Exquisite CorpsesPosted: September 9, 2009
“Exquisite Corpse: Game of folded paper played by several people, who compose a sentence or drawing without anyone seeing the preceding collaboration or collaborations. The now classic example, which gave the game its name, was drawn from the first sentence obtained this way: The-exquisite-corpse-will-drink-new-wine.”
My new project involves a book of ‘creatures’ which can be used, mixed and matched, to create new creatures. As I say in the introduction:
Introduction: In the 1920s, surrealist artists would gather and amuse one another with acts of pure fantasy. One of their amusements was to take a piece of paper, fold into several sections, and then each surrealist would draw a section of a figure or creature on that paper, folding it over so the next participant could not see what had already been drawn. The first artist might draw the head, the next artist would add the torso, the third the hips and legs, etc., and when finished they would unfold the paper and admire the drawing that had been created. Thus they might end up with fantastic creatures that might have a head shaped like a house, the body of a nude woman and the feet made of curling tree roots.
We often played this game when I was a youngster. I remember spending more than a few days in a cabin up in Wisconsin, with my sister, cousins and aunt, when it was too rainy to play outside, drawing, folding and passing the paper and enjoying the fantastic and improbable creatures we created. I loved monsters and improbable creatures and it seemed a great way of combining those interests into a game that left you with some pretty amusing drawings as souvenirs. We still play the ‘Exquisite Corpse” game today. All that is needed are some pencils, paper and some willing participants (although a bottle of wine or a few beers can add to the fun).
In 1978, I had just acquired AD&D “Monster Manual” by Gary Gygax. It ripped the roof off my imagination like no other book had before it. Here was an encyclopedia filled with some of the most improbable creatures that myth, fantasy or Gygax could create. Some had the torsos of beautiful women, the faces of hags and the wings and feet of vultures. Others had the heads of bulls and the bodies of men, or beaks instead of mouths, tentacles, etc. Still more improbable creatures combined the worst (or best) aspects of birds, lions, owls, bears, fish, etc. And the improbable and fiendishly fascinating combinations were increased tenfold when you turned to the sections on Demons and Devils. In the page of Gygax’s seminal bestiary of the fantastic, the improbable creations of myth and unhinged imagination sprang to life… and Gygax included many fascinating details (like how fast the creature moved, where it lived, how tough it might be and what (or whom) it might eat…).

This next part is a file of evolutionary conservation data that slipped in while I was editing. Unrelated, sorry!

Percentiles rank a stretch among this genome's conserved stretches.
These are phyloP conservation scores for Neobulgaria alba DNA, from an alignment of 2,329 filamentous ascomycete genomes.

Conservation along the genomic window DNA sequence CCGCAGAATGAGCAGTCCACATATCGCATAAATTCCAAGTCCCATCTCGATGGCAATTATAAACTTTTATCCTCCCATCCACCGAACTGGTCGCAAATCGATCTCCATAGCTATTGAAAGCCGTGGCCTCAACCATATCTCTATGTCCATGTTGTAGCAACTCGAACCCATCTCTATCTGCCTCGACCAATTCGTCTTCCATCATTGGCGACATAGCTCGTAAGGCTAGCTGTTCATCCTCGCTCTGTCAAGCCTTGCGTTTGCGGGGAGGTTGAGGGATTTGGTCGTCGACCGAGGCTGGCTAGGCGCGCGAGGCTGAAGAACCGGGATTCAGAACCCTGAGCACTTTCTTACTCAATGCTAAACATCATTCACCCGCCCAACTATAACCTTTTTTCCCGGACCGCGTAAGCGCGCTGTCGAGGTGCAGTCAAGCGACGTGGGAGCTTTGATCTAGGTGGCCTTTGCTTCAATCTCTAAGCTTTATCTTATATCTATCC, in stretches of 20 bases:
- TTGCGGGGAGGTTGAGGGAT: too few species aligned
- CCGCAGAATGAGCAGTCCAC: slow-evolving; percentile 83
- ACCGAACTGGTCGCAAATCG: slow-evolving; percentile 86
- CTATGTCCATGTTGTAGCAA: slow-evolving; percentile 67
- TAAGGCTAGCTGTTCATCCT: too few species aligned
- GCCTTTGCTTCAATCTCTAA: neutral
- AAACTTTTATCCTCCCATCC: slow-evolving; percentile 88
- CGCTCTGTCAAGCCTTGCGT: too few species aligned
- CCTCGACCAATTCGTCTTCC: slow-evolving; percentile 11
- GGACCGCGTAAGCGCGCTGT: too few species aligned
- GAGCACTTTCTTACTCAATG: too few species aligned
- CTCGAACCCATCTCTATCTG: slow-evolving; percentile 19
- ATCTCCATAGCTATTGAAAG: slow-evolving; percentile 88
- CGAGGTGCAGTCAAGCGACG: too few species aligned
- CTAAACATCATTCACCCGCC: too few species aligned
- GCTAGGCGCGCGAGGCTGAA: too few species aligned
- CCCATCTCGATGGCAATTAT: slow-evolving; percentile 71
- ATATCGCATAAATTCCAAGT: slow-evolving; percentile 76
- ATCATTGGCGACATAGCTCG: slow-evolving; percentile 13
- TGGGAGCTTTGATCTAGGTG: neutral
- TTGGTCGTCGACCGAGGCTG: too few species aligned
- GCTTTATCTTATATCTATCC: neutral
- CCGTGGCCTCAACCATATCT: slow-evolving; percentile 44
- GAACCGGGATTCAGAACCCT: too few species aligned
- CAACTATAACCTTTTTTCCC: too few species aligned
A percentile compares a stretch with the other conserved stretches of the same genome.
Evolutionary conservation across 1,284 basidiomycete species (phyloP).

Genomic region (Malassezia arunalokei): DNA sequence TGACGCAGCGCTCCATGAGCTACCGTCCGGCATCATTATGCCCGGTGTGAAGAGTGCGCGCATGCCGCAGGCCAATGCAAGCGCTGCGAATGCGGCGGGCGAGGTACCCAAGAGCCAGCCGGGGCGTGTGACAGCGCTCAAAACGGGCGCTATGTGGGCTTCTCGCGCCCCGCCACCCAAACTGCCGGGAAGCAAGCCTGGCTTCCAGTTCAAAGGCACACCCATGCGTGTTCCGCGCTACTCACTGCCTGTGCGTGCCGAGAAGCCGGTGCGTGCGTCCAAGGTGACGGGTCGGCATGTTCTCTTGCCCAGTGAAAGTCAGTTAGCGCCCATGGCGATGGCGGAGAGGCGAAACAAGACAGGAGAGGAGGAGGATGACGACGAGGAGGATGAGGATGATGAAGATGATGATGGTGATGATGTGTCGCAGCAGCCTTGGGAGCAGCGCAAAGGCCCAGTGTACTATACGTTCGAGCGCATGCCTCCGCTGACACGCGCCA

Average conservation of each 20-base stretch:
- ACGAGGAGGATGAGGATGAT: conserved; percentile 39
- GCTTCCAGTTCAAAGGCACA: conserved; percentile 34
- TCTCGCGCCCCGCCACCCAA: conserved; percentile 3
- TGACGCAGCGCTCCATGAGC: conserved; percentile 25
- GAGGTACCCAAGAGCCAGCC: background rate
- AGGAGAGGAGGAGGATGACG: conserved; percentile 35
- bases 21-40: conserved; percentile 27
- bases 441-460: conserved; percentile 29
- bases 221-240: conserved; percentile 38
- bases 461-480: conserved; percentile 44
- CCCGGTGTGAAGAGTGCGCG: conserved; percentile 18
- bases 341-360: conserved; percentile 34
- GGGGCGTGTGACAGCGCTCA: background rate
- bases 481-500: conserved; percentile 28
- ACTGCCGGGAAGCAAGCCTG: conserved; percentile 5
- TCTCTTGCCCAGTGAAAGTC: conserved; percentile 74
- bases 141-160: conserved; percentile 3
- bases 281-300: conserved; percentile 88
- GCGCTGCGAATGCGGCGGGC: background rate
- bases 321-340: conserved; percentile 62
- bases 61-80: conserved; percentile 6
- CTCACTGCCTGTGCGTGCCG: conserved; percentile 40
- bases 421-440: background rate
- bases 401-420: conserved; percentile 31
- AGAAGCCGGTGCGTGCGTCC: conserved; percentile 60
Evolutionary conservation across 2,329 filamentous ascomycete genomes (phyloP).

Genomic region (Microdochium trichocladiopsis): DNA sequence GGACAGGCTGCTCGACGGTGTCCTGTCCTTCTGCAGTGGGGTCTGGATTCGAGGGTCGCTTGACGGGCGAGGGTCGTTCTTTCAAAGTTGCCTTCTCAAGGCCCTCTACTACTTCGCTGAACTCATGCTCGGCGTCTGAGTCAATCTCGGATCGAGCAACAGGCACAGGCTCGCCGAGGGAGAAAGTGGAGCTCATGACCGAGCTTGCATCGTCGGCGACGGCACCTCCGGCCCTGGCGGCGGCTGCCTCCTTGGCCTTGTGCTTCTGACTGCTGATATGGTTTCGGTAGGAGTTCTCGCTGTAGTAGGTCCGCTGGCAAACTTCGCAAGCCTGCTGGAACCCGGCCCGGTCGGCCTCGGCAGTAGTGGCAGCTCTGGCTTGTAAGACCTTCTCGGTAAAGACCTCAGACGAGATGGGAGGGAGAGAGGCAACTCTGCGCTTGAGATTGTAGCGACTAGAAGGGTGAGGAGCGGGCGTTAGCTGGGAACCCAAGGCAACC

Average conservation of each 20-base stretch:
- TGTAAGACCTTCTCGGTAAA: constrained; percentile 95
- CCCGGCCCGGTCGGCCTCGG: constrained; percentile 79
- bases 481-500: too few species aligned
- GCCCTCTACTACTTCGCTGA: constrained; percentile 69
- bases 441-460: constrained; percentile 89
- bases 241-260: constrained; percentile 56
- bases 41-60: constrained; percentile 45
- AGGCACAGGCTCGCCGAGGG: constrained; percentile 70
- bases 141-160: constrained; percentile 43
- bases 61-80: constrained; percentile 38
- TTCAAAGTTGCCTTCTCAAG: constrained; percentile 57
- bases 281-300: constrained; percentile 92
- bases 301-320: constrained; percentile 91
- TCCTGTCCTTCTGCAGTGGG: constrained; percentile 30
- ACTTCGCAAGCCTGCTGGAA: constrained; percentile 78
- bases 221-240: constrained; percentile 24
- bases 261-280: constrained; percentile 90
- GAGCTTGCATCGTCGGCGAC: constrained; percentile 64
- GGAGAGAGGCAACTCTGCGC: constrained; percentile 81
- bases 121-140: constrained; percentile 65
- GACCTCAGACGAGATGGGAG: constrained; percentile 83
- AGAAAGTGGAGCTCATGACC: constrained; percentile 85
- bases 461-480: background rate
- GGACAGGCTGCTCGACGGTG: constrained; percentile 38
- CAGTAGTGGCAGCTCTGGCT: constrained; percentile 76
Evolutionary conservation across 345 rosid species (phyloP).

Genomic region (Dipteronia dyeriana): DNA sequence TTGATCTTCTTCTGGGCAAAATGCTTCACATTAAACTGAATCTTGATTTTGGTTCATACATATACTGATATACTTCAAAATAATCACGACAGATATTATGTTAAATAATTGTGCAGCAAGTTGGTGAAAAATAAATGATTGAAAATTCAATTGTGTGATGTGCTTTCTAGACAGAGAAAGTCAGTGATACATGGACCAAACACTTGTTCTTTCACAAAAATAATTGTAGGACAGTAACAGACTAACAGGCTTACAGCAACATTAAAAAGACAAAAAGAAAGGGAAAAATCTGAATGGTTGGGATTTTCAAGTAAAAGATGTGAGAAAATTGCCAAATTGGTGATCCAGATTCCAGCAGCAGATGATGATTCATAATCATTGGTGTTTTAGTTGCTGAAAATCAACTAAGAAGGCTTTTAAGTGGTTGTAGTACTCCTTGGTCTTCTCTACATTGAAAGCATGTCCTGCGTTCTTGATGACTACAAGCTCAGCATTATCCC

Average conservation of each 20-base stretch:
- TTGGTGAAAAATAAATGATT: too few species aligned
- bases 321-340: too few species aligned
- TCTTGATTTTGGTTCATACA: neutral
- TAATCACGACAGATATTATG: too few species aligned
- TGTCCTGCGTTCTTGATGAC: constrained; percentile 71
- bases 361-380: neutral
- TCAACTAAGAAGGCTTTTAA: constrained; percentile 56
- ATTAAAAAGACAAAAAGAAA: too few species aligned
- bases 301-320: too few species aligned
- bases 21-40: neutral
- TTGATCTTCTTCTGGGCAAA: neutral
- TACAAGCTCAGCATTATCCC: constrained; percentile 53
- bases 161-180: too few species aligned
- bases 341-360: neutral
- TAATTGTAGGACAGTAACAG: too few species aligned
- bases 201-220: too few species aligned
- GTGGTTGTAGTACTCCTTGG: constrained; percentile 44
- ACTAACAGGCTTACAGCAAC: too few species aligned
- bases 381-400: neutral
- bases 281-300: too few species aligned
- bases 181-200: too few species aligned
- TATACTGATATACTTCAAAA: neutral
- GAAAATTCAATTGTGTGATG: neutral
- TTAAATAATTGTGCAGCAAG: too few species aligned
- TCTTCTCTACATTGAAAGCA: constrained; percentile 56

This little book, then, is really just a love poem to some of my favorite things (the Exquisite Corpse, Gary Gygax’s “Monster Manual,” monsters of all kinds and realms of the imagination). Use it for your own amusement, and, if you like role playing or fantasy games, use it to create your own “Dr. Frankenstein on acid” creatures who will hop, slither, slide, plop, run or flutter into the world that you and your players create.
At current I have about 10 drawings done and plan to finish 16 more. The book will probably measure 5-7 and be about 40-50 pages (26 of which will be one-sided) and will include guidelines for how to use the book in a fanatsy game, adding special abilities, etc.
At present the plan is to offer it through Lulu or similar means.